Kid ‘n Play jump through hoops to throw the party of the year – who doesn’t love this movie? The vibrancy and mischief of it all made this an instant comedy classic and, as far as dance battles go, nothing touches the duo’s face-off with leading ladies Sydney (Tisha Campbell) and Sharane (A.J. Johnson), whose choreography inspired a generation. It’s hard to imagine anyone else playing these parts, but this was originally written for a different rap duo: DJ Jazzy Jeff and The Fresh Prince (aka Will Smith, who would of course go on to become one of Hollywood’s biggest names). While the sequels didn’t receive the same critical acclaim, it’s worth noting that House Party 2 (1991) and House Party 3 (1994) featured appearances by TLC, Immature, and the powerhouse that is Queen Latifah (who we’ll get to soon).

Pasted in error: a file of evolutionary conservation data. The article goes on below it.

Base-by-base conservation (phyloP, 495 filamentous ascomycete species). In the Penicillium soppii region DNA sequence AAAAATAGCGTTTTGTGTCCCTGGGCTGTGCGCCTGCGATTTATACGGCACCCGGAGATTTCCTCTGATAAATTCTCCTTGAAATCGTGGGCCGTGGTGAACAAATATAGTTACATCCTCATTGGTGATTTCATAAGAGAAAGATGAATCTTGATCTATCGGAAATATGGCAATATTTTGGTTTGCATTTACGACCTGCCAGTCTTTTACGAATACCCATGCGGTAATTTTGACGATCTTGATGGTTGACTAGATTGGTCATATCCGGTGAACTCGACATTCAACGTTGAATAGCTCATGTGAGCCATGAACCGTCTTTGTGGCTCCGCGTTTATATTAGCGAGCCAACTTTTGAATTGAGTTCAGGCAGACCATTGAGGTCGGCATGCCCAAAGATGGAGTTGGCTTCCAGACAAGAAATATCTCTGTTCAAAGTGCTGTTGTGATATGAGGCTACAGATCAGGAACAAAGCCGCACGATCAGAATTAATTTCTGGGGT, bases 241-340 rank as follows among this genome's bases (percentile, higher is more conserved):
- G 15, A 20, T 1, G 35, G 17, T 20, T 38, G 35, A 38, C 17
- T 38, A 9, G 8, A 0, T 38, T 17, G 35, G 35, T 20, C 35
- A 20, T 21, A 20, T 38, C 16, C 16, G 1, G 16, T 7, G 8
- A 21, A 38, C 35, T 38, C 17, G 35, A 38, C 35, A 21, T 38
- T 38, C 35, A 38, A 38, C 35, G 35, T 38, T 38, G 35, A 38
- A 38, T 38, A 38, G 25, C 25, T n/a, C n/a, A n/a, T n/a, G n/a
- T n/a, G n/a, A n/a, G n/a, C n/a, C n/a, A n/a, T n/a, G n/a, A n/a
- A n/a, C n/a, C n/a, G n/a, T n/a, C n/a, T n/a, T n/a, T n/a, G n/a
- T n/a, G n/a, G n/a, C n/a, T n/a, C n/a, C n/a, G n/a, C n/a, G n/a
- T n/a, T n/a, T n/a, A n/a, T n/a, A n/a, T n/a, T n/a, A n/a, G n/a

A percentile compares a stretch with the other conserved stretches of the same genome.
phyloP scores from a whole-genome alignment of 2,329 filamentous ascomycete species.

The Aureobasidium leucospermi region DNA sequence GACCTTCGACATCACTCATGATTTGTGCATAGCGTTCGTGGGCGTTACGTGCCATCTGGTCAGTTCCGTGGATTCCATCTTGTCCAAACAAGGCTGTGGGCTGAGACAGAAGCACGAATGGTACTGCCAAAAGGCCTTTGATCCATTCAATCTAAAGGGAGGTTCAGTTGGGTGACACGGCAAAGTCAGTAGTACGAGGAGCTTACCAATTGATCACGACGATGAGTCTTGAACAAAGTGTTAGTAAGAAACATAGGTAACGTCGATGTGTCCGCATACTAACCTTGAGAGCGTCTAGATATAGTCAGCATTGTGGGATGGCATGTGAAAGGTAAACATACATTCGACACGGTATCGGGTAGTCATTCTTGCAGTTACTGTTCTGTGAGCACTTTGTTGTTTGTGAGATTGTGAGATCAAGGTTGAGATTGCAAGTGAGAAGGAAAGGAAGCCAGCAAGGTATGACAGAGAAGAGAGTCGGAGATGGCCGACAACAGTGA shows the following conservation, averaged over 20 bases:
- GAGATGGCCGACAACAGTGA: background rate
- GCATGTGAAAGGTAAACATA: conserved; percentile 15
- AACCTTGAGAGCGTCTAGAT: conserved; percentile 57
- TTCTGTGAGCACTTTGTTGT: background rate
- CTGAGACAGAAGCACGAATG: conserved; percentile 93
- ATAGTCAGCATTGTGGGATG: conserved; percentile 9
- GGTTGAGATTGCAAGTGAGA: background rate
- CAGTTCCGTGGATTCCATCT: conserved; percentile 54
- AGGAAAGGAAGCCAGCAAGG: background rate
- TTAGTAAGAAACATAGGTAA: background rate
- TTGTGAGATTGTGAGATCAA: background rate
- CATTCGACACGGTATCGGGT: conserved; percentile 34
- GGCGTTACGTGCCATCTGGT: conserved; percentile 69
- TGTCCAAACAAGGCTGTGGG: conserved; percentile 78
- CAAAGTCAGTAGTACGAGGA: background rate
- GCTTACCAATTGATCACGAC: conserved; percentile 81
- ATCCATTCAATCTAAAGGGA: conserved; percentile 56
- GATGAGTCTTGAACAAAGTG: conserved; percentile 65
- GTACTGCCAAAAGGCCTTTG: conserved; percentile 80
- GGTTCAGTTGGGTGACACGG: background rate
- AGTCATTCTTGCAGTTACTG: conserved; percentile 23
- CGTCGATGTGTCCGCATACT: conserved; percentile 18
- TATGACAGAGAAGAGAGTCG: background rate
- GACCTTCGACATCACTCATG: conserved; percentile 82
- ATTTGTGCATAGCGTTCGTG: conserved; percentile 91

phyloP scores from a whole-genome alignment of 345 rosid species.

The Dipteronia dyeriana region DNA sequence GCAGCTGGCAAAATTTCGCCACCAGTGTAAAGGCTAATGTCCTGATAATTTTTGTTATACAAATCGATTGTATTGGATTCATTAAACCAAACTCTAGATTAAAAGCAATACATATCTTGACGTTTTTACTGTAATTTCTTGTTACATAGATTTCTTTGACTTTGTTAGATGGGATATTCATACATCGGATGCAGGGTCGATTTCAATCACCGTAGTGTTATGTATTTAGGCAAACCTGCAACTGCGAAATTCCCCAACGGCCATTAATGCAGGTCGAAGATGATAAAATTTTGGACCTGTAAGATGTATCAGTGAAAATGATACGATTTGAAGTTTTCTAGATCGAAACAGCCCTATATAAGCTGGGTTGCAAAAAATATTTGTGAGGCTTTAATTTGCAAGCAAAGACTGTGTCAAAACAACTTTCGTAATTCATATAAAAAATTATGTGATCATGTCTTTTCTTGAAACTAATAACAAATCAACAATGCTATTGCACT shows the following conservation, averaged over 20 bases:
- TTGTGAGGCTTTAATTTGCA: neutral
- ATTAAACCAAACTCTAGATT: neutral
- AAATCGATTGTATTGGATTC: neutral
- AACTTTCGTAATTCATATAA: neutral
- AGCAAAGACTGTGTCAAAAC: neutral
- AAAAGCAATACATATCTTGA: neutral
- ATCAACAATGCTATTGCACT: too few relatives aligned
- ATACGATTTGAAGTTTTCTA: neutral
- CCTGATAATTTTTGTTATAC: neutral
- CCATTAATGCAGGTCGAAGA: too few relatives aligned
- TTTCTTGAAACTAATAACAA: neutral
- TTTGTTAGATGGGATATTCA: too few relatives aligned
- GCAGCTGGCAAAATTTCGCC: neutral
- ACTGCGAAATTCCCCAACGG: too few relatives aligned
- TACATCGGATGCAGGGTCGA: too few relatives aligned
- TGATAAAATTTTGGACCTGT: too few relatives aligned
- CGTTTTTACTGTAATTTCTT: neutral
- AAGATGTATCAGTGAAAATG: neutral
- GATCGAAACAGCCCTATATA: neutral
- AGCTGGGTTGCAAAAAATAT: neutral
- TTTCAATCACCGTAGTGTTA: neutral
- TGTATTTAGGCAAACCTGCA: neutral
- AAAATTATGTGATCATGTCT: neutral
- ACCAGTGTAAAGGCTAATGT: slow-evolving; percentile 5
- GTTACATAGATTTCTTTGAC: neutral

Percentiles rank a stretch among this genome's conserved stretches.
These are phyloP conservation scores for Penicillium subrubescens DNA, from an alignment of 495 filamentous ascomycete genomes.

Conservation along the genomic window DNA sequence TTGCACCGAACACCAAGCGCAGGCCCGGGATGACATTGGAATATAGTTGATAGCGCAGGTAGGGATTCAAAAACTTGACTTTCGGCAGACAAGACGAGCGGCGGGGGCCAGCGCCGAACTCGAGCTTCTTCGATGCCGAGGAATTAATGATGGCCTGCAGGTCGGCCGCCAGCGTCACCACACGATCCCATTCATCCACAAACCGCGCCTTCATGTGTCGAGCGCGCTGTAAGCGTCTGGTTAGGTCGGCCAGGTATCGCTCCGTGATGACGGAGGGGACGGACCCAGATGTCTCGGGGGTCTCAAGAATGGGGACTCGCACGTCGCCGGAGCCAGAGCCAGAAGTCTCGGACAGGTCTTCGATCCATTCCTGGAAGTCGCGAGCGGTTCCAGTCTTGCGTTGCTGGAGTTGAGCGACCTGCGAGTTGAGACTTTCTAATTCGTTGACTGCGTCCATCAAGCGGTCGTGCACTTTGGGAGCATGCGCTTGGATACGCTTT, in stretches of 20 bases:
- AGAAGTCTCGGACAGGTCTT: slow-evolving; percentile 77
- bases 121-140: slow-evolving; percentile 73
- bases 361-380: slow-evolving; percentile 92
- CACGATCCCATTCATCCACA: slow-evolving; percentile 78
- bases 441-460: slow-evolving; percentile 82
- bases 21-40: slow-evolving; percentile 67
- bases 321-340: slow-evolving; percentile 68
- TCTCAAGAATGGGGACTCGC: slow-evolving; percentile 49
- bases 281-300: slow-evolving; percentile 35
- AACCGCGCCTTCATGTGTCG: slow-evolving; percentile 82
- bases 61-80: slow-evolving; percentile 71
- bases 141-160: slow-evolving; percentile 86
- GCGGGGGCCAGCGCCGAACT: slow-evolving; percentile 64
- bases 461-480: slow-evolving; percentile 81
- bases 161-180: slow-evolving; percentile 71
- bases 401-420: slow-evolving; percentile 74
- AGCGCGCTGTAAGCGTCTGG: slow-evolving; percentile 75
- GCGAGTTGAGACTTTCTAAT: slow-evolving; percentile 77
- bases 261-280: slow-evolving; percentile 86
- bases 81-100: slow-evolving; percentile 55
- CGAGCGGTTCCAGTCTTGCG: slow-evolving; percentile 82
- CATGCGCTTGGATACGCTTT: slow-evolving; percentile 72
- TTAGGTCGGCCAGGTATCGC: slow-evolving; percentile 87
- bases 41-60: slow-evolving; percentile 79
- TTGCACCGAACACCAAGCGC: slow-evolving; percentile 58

While Ice Cube’s filmography consists mostly of comedies, his acting career began as a gang banger with heart in John Singleton’s directorial debut Boyz In The Hood,  an important coming-of-age drama that helped create a shift in Hollywood, depicting South Central LA with depth and compassion. Nia Long, Morris Chestnut, and Cuba Gooding Jr. were newcomers at the time and all  were praised for their performances. After enjoying success both at the box office and with critics, Singleton had his next project lined up: Poetic Justice (1993). Ice Cube was originally set to star opposite Janet Jackson in that film, but after reading the script, he declined the role of Lucky that eventually went to Tupac. Cube did, however, reunite with Singleton for 1995’s Higher Learning, which co-starred fellow MC Busta Rhymes, and he would go on to showcase a more lighthearted side of the hood in the iconic comedy Friday later the same year.